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Hi all, This is my first post, and I hope you can help me with my question.
I have a 2003 Silverado 2500 with a 3.73.
Can I increase the towing capacity of my 3.73 to the same as a 4.10 by increasing HP and Torque? What I mean is assuming it has the same brakes, GVWR, HD trailer equipment (from factory), Can it pull a simular amount if it had more hp/torque?
As I am triing to pull a 5th wheel trailer that weighs approx 9200 lbs loaded and has a hitch weight of about 1800 lbs, and everything i have read says my trucks towing capacity is 8200 lbs, but a 4.10 is 10200 lbs. Already looked into switching to a 4.10 and it is financially not practical.
Any and all help with this question would be appreciated, thanks.
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you can increase your torque and horse power ,change the gear's ,increase the spring capacity .but nothing short of buying the heaver chassis will increase your legal carrying capacity . a lot of people have bumped up their truck to carry heaver load's but it can get expensive .
There is a lot that goes into increasing your towing capacity. IMO, 8200lbs on a 3.73 2500 is pretty conservative. If it were my truck, I would just go ahead and pull the 9200 on the 5th wheel. I would just make sure I have trailer brakes though ^_^. I've pulled close to 10K lbs on a 1500 before and it did just fine.
Yeah we used to pull a solid steel horse trailer with three horses in it. Loaded down the thing weighed 10,400lbs. That was with a 2003 GMC Sierra 1500 Z71 with a 5.3 and 3:42 gears. I assume that you have a 6.0 paired with the 3:73's, but don't worry about it. It will pull it no problem. I would look into getting a bigger tranny cooler to help with that area and MAKE SURE you are running in towhaul especially if on hilly terrain
If you are happy with the way it pulls, i wouldn't worry about it, the rating from the manufacturer is something that your truck will handle in almost any condition, hillls wind etc, i have pulled 18000 behind a 1998 2500 HD with 3.73's and a 4L80E, (prolly what you have) without any problems for year. However i would not send just anybody away with it and would not be able to pull it in steep hills as the truck does not have enough power.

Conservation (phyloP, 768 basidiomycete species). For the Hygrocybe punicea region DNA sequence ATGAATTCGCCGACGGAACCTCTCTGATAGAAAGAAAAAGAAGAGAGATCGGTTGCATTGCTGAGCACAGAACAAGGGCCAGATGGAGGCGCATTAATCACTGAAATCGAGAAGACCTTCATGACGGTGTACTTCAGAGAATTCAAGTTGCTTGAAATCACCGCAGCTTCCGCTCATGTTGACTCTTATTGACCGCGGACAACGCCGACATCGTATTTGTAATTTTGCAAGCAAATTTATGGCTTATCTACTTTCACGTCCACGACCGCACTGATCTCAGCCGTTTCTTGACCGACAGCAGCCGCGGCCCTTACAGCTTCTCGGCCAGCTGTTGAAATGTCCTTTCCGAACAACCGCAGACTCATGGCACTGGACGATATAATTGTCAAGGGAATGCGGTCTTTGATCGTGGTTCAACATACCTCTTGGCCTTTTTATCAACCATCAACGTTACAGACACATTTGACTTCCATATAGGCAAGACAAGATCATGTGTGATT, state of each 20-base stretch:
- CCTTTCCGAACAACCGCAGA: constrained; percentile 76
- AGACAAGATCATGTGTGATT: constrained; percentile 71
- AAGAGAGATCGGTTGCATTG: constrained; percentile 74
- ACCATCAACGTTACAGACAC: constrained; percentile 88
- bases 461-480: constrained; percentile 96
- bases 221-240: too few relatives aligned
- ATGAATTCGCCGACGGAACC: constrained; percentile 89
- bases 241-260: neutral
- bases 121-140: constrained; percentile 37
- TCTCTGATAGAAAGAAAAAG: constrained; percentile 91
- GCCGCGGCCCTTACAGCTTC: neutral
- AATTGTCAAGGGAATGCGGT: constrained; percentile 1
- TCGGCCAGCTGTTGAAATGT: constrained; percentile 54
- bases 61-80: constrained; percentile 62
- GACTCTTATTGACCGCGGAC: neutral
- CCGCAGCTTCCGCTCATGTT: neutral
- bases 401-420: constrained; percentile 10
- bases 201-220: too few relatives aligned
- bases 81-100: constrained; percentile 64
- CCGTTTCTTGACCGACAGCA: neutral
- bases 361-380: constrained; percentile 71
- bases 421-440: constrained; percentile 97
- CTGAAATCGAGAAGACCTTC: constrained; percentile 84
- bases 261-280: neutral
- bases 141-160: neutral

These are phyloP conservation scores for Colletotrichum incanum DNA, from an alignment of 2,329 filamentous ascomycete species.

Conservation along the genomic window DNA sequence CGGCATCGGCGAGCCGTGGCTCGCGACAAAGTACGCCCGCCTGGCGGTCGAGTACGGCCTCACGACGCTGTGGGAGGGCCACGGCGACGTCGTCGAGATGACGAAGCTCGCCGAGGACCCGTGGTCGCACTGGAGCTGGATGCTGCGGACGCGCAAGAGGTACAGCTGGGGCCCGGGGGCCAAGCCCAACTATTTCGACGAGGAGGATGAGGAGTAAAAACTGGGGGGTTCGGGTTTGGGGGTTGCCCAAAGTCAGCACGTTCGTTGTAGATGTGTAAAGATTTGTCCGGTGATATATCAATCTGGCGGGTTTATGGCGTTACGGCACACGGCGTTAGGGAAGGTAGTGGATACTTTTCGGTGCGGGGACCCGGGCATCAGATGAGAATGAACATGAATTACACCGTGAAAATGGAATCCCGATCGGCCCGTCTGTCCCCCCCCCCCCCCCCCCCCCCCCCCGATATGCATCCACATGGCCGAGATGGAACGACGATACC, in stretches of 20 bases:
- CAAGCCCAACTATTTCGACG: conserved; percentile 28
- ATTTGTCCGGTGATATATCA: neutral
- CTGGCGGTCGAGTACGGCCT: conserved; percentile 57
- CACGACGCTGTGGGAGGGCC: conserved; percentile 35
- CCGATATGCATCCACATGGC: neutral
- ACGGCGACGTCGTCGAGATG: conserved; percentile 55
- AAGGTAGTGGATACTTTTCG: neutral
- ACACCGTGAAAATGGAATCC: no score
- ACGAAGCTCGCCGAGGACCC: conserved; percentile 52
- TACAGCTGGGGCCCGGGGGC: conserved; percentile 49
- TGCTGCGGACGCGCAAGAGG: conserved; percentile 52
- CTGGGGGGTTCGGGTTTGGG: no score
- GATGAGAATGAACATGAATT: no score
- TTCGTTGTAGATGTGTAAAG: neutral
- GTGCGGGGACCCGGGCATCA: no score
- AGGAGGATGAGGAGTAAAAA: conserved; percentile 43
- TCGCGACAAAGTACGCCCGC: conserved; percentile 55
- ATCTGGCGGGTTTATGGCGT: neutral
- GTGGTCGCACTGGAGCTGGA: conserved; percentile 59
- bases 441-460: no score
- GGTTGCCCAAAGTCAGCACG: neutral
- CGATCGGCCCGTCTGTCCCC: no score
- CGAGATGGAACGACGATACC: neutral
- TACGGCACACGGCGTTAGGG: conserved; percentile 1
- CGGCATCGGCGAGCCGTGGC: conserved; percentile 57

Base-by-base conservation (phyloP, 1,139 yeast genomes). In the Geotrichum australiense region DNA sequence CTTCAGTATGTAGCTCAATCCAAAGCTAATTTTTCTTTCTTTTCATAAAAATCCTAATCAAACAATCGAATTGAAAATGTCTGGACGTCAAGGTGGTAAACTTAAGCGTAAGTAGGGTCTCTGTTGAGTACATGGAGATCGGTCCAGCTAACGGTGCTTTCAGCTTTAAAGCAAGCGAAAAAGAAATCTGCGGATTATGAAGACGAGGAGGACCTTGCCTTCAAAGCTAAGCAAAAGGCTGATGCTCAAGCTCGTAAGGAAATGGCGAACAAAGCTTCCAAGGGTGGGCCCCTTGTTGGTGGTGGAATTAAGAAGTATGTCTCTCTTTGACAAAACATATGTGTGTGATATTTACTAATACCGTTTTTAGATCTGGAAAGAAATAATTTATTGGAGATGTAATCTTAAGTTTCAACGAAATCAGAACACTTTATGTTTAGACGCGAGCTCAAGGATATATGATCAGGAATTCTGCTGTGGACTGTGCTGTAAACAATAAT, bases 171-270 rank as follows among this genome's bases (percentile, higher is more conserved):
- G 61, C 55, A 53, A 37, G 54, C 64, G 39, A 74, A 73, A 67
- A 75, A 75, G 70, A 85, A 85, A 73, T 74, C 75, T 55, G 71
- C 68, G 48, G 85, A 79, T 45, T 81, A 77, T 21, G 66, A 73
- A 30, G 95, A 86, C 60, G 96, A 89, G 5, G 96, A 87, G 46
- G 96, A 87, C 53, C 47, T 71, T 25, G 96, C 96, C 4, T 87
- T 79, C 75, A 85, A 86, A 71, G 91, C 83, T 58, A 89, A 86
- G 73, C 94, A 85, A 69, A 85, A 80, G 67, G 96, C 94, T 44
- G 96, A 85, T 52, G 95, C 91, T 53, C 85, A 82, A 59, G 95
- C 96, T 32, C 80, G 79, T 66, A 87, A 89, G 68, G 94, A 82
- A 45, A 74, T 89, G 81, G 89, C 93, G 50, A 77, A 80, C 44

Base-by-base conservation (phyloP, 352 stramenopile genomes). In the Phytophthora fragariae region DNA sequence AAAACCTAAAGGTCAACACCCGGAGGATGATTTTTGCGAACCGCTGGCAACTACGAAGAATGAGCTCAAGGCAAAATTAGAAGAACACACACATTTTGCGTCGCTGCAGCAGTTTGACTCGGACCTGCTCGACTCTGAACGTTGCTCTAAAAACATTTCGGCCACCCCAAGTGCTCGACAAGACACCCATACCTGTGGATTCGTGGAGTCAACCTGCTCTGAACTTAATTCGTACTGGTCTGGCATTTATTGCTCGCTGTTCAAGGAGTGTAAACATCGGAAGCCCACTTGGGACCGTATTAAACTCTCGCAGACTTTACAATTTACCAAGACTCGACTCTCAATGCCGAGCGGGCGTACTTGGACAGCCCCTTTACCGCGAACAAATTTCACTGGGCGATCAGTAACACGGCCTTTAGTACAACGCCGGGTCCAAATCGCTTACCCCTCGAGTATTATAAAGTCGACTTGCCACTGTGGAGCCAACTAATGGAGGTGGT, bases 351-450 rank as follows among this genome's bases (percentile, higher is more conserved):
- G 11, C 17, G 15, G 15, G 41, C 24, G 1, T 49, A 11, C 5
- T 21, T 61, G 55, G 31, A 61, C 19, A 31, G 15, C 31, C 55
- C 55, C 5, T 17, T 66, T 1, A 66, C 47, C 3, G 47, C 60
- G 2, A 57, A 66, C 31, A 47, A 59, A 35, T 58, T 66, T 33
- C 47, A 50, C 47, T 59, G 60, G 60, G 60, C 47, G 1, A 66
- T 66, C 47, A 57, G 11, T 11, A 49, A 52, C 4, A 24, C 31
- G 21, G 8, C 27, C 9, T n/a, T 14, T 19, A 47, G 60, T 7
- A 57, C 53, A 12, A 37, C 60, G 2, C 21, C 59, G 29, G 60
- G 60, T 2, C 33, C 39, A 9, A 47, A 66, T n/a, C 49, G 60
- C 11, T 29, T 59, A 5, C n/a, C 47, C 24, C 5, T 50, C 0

Replaced the 98 with a 04 2500Hd with 8.1L and 4.10's it has gvwr of 9200 i believe i pull goosneck dump with it at a minimul of every other day, loaded hitch weight is around 3800 and total gross is anywhere from 26000 to 34000 lbs and i can still hit 75 fairly easy loaded, but at 60mph running 2000 RPM in Over drive and she just purrss lol,
Hope this helps you any,
So, bearing Wellmax's Rule 1 in mind, hopefully your 03 2500HD came with the 4 wheel disc brakes. They really do stop on a dime.
Litigation aside, it's been my towing experience that the tail tries to wag the dog when you're least able to respond to it effectively.
Such as middle of the night, during bad weather on a hill or a rough road. My point being if you know you're already at or near maximum capacity, you're already aware you have little or no reserve capacity. In difficult towing situations reserve capacity provides some stability.
This all depends on your personal towing situation, I once knew somebody who towed way over her capacity, but it was short distances, during the day, on straight roads. All she really risked was blowing up her drivetrain.
So the question you really have to ask yourself is do you feel safe with the distances and weather you have to deal with given the road conditions?
Thank you for all the info. Guess I should have mentioned more than the axle ratio... My truck is a 6.0L V8 with a 3.73, it has a transmission cooler(factory installed HD equipment package) and disc brakes throughout, as far as I can tell the only difference between it and a 4.10 is the axle ratio which gives it the higher torque to pull upto 10200 lbs.